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Australia has sealed a free trade deal with China, much to the consternation of the US. DW columnist Frank Sieren explains.
The G20 in Brisbane, Australia, was overshadowed this weekend by the tussle between Russia and the West. But what with all the state and government heads worrying about the potential effects of the conflict on the world economy, one decision that will actually have a very positive effect - and significantly rejig the balance of power in the Asia-Pacific region - has been somewhat overlooked. On Saturday, while US President Barack Obama was hailing the US alliance with Australia in his keynote speech at the University of Queensland, describing it as "stronger than it has ever been," the news came through that China and Australia were planning to sign a free trade agreement.
And that's what they did. The two-day summit apparently struck the Chinese government as a good opportunity to seal the deal. In economic terms, Asian countries are moving closer to China - as demonstrated at the recent APEC summit in Beijing, the ASEAN summit in Myanmar and now at the G20 in Brisbane, with Beijing signing free trade agreements with South Korea, strengthening trade with Vietnam and the Philippines and now joining forces with Australia.
Beijing has also earmarked $50 billion (40 billion euros) for a new Asian infrastructure investment bank, which will rival the Asian Development Bank that is dominated by the US and Japan. Even German Chancellor Angela Merkel felt compelled to remark that the Europeans should be careful not to end up sidelined. "The Asian side is a long way ahead," she said in Brisbane.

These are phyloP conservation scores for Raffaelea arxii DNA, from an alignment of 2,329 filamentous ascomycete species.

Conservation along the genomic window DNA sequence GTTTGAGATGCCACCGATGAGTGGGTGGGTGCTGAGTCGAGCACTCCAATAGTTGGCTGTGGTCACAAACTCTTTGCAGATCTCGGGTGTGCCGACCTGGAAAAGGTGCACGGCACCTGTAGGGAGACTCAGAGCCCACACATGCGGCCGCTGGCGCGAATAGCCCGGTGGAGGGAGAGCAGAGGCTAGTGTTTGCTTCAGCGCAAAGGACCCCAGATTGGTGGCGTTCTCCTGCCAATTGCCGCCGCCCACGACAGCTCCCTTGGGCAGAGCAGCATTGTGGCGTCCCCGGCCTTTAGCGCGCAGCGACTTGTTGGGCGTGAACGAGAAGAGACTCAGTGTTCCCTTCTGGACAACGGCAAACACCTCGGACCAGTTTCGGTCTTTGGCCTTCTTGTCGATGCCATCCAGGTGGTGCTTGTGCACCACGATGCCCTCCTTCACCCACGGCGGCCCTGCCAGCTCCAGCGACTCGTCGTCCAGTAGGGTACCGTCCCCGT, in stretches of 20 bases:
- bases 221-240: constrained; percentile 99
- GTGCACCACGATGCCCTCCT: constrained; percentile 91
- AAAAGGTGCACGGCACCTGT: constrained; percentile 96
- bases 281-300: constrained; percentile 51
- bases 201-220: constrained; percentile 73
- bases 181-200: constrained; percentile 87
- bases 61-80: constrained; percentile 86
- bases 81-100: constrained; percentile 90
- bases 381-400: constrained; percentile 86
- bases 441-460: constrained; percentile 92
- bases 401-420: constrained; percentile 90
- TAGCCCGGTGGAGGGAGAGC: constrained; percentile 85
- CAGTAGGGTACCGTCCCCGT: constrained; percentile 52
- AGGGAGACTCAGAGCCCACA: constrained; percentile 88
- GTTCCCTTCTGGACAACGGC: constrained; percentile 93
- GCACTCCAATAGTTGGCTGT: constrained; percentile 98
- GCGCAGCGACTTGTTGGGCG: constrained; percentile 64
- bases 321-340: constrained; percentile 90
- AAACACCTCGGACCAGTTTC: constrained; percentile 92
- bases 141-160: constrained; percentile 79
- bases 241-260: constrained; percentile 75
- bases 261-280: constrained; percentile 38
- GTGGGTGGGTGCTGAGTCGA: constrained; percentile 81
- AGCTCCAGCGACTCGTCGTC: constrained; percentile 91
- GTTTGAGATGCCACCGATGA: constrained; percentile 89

Growth opportunities for Australia
During the financial crisis, China's unflagging demand for raw materials helped keep Australia out of a recession. But the mining boom is finally starting to die down, and the Australian government hopes that the new trade agreement will usher in new growth opportunities. Ideally, it will help Australian banks, universities, and lawyers profit from the rising demand for their services among the Chinese middle class. The new deal with China is slated to boost the Australian economy by $14 billion, $1 billion of which will come from cattle exports. According to Australian Trade and Investment Minister Andrew Robb, Australian venture funds alone can expect Chinese investment of $500 million.
Given that China has been Australia's most important trade partner for some time now, the new agreement makes sense. Almost 100 percent of Australia's natural resources, energy, and manufacturing experts will be duty-free once it goes into effect. "The Australian government has secured the best-ever market access provided to a foreign country by China on services," said Robb in a statement.
The terms of the agreement show just how much it means politically to Beijing at this point in time. So much so that Beijing even left a number of controversial issues unmentioned, such as its long-standing push for free access to the Australian market for Chinese workers.
Less room for maneuver for the US
But the Americans are far from happy. The more dependent Australia becomes on Chinese markets, the less room for maneuver it has itself. But there's very little that Obama can do. He's in no position to promise Australia economic growth in the way that China can. And which country would forfeit such a flourishing market on its doorstep merely out of loyalty to the US anyway?
If Obama was needled by his Asian partners' avowal of the new multi-polar world order on the occasion of one of his rare trips to Asia, despite his own hopes for strategic monogamy, he wasn't going to let it show. But in the course of the summit, he began to go on the defensive. "We will continue to deepen our engagement using every element of American power - diplomacy, military, economic, development, and the power of our values and ideals," he said, stressing that "the United States is and always will be a Pacific power." In the past, this hardly needed to be pointed out. Now, it's too late.
DW columnist Frank Sieren has lived in Beijing for 20 years.